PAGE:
I spent the first year of my journalism career working in British Columbia, specifically the Village of Nakusp about an hour south of Revelstoke along the Arrow Lake, also called the Columbia River. This is sheer alpine country, with mountain ranges on both sides of the river.
Now, I grew up in Oyen, a small town of 1,000 people in eastern Alberta, only about half an hour from the Saskatchewan border. This is where I learned to drive a vehicle, including the standard transmission. It’s pretty flat out around Oyen. Very different from the interior of B.C.
My new job with the Arrow Lakes News began in October 1995, that time of year when the leaf turns yellow, the trees are bare and the wind has that frosty edge to it that suggests trouble to come and, boy, did trouble come. It turned out to be a long, cold, snowy winter and I had to learn how to drive in the mountains on those icy roads.
It was at this time I developed my respect and admiration for the people who make winter tires. I’d never really thought about them much because I grew up in a farm area where most people refer to such technology as a waste of money.
One incident I had in Nakusp included yours truly driving the company-owned delivery vehicle equipped with 10 year old bald tires combined with mountain roads coated in sheer ice just west of town. To even tap the brakes put the vehicle in almost a sideways slide. How I made it to Vernon for printing and back to Nakusp I still to this day don’t know.
Then there was another incident where I was returning in winter darkness from Vernon with a van full of newspapers. The snakelike road skirting the mountains had iced up quickly after the sun fell, and several kilometers of the road was a fresh layer of frozen lake vapor similar to skating rink ice. Coming around a curve I saw a vehicle half-hanging off the road, pointing down at the lake. A few other vehicles had stopped to help, and when I slowed down to offer more help, slightly touching the brakes, I found out why that vehicle was perched precariously at the edge of oblivion. It was so icy, I could barely walk on the road surface.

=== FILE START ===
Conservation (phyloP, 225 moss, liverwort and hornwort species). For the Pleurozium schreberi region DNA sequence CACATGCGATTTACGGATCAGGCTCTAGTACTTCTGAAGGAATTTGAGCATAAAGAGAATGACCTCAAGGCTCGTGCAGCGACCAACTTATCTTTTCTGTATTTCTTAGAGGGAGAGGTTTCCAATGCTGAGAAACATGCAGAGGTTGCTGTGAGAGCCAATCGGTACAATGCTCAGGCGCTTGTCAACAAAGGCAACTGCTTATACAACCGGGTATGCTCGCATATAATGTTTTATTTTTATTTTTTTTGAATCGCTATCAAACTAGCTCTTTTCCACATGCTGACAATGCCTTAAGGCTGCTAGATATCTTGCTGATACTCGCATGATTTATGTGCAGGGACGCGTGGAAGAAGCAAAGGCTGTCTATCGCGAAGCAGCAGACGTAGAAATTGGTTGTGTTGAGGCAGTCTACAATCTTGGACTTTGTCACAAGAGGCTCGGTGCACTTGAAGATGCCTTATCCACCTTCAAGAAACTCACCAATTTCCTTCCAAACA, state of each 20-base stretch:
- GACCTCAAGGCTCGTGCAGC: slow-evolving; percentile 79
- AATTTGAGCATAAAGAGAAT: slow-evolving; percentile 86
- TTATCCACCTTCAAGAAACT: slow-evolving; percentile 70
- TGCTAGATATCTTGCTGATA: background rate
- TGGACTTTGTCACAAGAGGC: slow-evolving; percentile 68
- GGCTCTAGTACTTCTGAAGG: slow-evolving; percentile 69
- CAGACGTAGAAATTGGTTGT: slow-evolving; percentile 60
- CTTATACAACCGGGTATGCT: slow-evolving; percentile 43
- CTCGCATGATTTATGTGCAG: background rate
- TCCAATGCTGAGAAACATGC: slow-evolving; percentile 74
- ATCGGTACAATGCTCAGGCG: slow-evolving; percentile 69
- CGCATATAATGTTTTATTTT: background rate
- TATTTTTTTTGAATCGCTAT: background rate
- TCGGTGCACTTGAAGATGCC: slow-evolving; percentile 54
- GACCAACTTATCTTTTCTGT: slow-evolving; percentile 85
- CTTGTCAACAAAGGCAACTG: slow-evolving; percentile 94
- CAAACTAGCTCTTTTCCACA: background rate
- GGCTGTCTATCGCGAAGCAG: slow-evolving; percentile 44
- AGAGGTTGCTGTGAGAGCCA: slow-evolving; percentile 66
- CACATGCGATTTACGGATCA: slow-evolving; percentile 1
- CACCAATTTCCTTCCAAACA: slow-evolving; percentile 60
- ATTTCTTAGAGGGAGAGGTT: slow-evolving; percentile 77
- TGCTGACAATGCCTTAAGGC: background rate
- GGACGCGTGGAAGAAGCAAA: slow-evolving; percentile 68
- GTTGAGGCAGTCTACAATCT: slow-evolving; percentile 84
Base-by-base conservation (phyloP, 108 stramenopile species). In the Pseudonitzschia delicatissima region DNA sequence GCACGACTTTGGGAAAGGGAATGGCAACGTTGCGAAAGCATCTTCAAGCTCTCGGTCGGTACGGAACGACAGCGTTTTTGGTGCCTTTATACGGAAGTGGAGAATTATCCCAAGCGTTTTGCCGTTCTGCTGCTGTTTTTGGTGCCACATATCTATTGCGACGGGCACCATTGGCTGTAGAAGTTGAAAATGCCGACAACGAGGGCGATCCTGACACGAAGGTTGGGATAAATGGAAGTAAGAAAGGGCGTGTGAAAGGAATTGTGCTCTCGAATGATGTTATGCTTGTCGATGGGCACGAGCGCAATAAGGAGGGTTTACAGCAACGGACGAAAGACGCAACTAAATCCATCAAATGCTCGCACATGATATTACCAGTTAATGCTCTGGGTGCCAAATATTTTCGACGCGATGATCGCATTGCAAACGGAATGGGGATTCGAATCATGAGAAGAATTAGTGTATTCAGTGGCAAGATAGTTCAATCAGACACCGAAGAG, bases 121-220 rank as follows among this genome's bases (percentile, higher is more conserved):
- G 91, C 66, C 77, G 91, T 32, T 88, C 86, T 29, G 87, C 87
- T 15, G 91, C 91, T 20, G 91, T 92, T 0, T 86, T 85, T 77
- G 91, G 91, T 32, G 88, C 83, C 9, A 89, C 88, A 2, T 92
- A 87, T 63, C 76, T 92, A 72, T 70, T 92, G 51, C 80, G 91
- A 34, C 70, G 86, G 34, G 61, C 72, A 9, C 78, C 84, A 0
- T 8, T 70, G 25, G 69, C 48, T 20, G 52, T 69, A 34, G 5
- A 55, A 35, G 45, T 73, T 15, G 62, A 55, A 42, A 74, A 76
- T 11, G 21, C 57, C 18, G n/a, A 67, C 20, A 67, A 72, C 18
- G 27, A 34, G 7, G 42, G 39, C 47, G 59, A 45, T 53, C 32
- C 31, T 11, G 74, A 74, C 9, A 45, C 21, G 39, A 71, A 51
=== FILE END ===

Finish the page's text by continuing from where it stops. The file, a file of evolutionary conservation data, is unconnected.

So after getting smart and moving back to Alberta, I looked into getting winter tires for my car. I have a twin brother who works for a major tire chain, so he was always mentioning winter tires after I related my icy road horror stories.
Winter tires are not just a scam or fraud thought up by the tire industry. Special technology goes into their engineering and use, and they definitely make a difference.
Winter tires are identifiable by a mark on the sidewall shaped like a snowflake. These tires are composed of a softer, more supple rubber that, unlike all-season tires, doesn’t harden as quickly in cold weather. All-season tires, as they harden, have weaker grip on the icy road and when they can’t grip, they slide.
A softer rubber retains better grip in cold weather, doesn’t slide as quickly and provides your vehicle with improved grip while driving on icy surfaces. Most importantly, winter tires allow your vehicle to slow down more quickly on icy roads.
It’s the time of year to start thinking about winter tires. If you’ve ever been involved in a winter collision, a snowy near-miss or sliding along icy mountain roads, you know it’s important to do everything possible to prevent the destruction of your vehicle, an injury or even worse.
Stu Salkeld is the editor of The Pipestone Flyer and writes a regular column for the paper.